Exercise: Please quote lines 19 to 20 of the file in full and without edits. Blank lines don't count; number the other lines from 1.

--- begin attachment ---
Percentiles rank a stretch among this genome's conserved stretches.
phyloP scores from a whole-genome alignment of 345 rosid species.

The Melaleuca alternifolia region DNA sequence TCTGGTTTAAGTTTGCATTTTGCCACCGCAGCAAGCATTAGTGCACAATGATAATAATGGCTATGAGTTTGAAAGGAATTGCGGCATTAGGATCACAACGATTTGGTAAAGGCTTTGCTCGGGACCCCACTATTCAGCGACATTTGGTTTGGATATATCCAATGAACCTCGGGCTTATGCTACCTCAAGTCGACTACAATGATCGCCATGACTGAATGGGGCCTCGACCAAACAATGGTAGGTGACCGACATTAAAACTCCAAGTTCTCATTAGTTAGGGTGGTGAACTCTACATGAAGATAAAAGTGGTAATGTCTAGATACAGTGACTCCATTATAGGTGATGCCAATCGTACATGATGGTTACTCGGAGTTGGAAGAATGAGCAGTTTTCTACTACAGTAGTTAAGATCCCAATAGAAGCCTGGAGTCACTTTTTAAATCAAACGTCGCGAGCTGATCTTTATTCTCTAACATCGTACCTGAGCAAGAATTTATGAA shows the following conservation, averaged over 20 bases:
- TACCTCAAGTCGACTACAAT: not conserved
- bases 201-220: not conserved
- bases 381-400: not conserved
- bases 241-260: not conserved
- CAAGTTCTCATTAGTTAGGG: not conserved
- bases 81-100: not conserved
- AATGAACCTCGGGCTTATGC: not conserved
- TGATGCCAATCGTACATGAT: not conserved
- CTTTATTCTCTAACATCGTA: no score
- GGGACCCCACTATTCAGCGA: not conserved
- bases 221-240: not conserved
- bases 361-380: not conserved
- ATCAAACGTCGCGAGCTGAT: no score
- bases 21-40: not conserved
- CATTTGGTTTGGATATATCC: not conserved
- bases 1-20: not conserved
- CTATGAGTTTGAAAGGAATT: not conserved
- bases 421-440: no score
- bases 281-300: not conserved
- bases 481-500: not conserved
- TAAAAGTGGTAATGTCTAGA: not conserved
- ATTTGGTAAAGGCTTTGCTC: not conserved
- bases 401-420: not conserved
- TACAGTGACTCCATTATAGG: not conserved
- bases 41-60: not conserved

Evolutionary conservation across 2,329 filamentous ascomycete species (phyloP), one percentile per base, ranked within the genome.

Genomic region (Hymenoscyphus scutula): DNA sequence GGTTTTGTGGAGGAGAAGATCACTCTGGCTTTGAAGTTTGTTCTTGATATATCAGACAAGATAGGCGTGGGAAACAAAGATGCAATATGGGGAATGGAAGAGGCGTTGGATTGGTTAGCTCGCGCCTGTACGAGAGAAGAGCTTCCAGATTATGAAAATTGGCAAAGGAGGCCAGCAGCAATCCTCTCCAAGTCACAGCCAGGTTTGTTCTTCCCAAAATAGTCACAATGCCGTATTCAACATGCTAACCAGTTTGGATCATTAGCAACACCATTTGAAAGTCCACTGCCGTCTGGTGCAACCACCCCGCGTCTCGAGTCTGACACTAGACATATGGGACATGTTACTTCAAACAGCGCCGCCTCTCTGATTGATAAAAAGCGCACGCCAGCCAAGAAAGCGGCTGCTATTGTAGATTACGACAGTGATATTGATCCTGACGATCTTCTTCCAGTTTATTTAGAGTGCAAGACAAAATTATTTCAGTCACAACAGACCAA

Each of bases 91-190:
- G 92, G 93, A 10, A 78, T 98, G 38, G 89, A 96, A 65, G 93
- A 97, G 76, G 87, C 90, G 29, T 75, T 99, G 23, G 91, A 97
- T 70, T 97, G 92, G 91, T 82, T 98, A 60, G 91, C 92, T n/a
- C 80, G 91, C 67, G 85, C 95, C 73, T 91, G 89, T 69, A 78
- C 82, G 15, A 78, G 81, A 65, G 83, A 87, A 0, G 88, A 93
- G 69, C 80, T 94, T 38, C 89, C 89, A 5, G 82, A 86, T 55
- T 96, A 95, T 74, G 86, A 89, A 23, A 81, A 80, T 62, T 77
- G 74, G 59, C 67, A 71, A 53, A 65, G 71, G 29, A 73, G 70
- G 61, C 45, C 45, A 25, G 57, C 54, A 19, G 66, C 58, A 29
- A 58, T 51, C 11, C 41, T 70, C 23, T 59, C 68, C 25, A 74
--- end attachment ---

- bases 1-20: not conserved
- CTATGAGTTTGAAAGGAATT: not conserved